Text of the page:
How to Calculate Capital Gains?

In the 2018-19 budget, the Indian finance ministry re-introduced the LTCG or long term capital gains taxes on equity mutual fund schemes. LTCG is taxed at a flat rate of 10% for long term capital gains of over Rs 1 lakh in a particular financial year. 

But calculating long term capital gains remains a challenge for most investors. This is partly because the complex calculation of capital gains depends upon the number and nature of transactions carried out by an assessee in a particular financial year. No wonder, most assessees prefer seeking the help of a professional chartered accountant for the calculation of capital gains. 

But here’s a shocker: calculating capital gains isn’t as difficult as it sounds and one can easily compute capital gains by following a simple step-by-step process. So if you too have been looking for ways to calculate your capital gains to file your ITR, without having to run from pillar to post, we suggest you spare a few minutes and get acquainted with the do-it-yourself process described below. 

So let’s get started! 

Assessees incur capital gains whenever capital assets are transferred to them by the way of sales or otherwise. There are 2 different types of capital gains depending upon the holding period of the asset. These are short term capital gains and long term capital gains. 

Income Tax Act 1961 offers a standard format to calculate STCG and LTCG. 

Here’s the deal: most assessees get confused with the terms mentioned herein and hence aren’t able to calculate capital gains. Keeping this in mind, we have decoded these terms and made it easy for you to understand the same. 

  1. Sale Value:Sale value is the value that the assessee has received or is set to receive on the sale of capital assets. For immovable assets like property, the stamp duty value of the property is considered to be the sale value if the actual property value is lesser than SDV. In case of mutual funds or equity shares, the value excluding the brokerage charge and the securities transaction tax is considered to be the sale value. 
  2. Costof Acquisition: Cost of acquisition as the name suggests refers to the purchase price for the asset. Purchase price includes the brokerage charges paid to buy the asset. 

If the assessee acquires the sold asset as a gift, then the cost of acquisition is the same as the cost of acquisition incurred by the party who is gifting the asset to the assessee. Here it is important to ensure that the holding period for the asset starts at the date when the said asset was purchased by the party who gifted the asset to the assessee. 

For units of equity-oriented mutual funds or equity shares purchased before 1st February 2018, the cost of acquisition will be computed in the following steps:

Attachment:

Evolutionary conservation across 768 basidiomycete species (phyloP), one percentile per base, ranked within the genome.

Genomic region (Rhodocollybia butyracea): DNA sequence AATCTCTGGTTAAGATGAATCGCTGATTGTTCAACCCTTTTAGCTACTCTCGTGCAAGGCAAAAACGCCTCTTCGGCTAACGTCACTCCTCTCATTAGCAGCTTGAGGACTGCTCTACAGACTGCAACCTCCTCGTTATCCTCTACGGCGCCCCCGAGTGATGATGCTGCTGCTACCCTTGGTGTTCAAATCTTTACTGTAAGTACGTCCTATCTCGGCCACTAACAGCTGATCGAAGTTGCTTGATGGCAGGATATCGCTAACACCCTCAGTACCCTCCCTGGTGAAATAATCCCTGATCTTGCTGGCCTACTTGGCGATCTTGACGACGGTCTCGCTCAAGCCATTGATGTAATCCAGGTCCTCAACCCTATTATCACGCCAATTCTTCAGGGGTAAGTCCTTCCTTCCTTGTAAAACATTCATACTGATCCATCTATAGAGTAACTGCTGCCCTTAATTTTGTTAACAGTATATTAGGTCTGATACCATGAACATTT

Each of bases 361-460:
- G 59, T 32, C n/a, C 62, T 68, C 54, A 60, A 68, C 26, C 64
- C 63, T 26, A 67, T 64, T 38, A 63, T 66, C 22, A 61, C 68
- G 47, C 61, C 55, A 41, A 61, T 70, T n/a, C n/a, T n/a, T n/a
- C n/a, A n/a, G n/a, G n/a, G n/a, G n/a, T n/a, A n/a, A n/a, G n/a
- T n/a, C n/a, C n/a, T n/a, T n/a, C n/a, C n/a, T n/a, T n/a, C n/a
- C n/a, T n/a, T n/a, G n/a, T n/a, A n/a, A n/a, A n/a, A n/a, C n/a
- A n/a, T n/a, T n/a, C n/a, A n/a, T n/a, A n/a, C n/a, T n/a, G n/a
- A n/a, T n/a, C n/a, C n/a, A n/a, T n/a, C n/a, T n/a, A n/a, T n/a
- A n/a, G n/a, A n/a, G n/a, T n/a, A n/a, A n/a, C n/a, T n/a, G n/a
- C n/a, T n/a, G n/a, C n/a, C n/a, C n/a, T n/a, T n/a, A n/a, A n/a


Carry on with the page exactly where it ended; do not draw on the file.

Step 1: Calculate the fair market value of the investment by multiplying the number of MF units or equity shares with their respective highest prices as on 31st January 2018. 

Step 2: Make a note of the actual sale value of the investment. 

Step 3: Pick the lower value from the aforementioned. 

Step 4: Choose the higher value by comparing it with the value derived at step 3. This will be the final cost of acquisition.  

Please Note: If the security was not traded on 31st January 2018, the highest value on the immediately preceding trading day is to be considered. 

  1. Costof Improvement:Cost of improvement, as the term suggests, is the cost incurred on the improvement, repair or modifications of the asset. These costs may include the building of an additional floor, and major renovation of the property. Cost of improvement also includes any money paid by the landlord to their tenants to vacate the property. 
  2. Sale/Transfer Expenditure:These charges include brokerage charges, registry charges or other expenses made on the sale of the asset. In the case of mutual funds or equity shares, STT cannot be deducted when calculating capital gains. 
  3. Indexation:Indexation only applies to long term capital gains and is only considered when calculating long term capital gains taxes applicable to an assessee. Indexation helps incorporate the time value of the money, adjusting the inflation rate, when calculating gains. Cost Inflation Index (CII) is taken into account for indexation. 
  4. Holding Period:Holding period refers to the number of days or months when the assessee held the asset. Holding period starts at the day when the asset by acquired by the assessee and ends on the date immediately preceding the date of transfer of the asset. 

Here’s a table that illustrates the minimum holding period in order to categorize a capital asset as a long-term or short term. 

For FY 2017-18, holding period for some asset classes would charge when calculating capital gains.  Know  have an 

Please Remember – If the price for the transfer of the asset is lower than that of acquiring it, then the amount is termed as “loss under the head capital gains”. Depending upon the holding period of the asset, this loss will be classified as a short-term capital loss (STCL) or long-term capital loss (LTCL).

Here’s a list of items that are not considered to be capital assets. Any loss or profit their transfer/sale is not subject to capital gains tax:

  • Raw materials or stock in trade held for profession or business. 
  • Personal use items such as AC, TV, Fridge, etc. 
  • Agricultural land in rural areas.
  • Gold deposit bonds. 
  • Silver utensils kept for personal use. 

In the End 

Now that you know how to calculate capital gains and how to compute capital gains tax, you will not need to run from pillar to post. Simply go ahead, put this learning into practice and compute capital gains and the respective capital gains tax today. 

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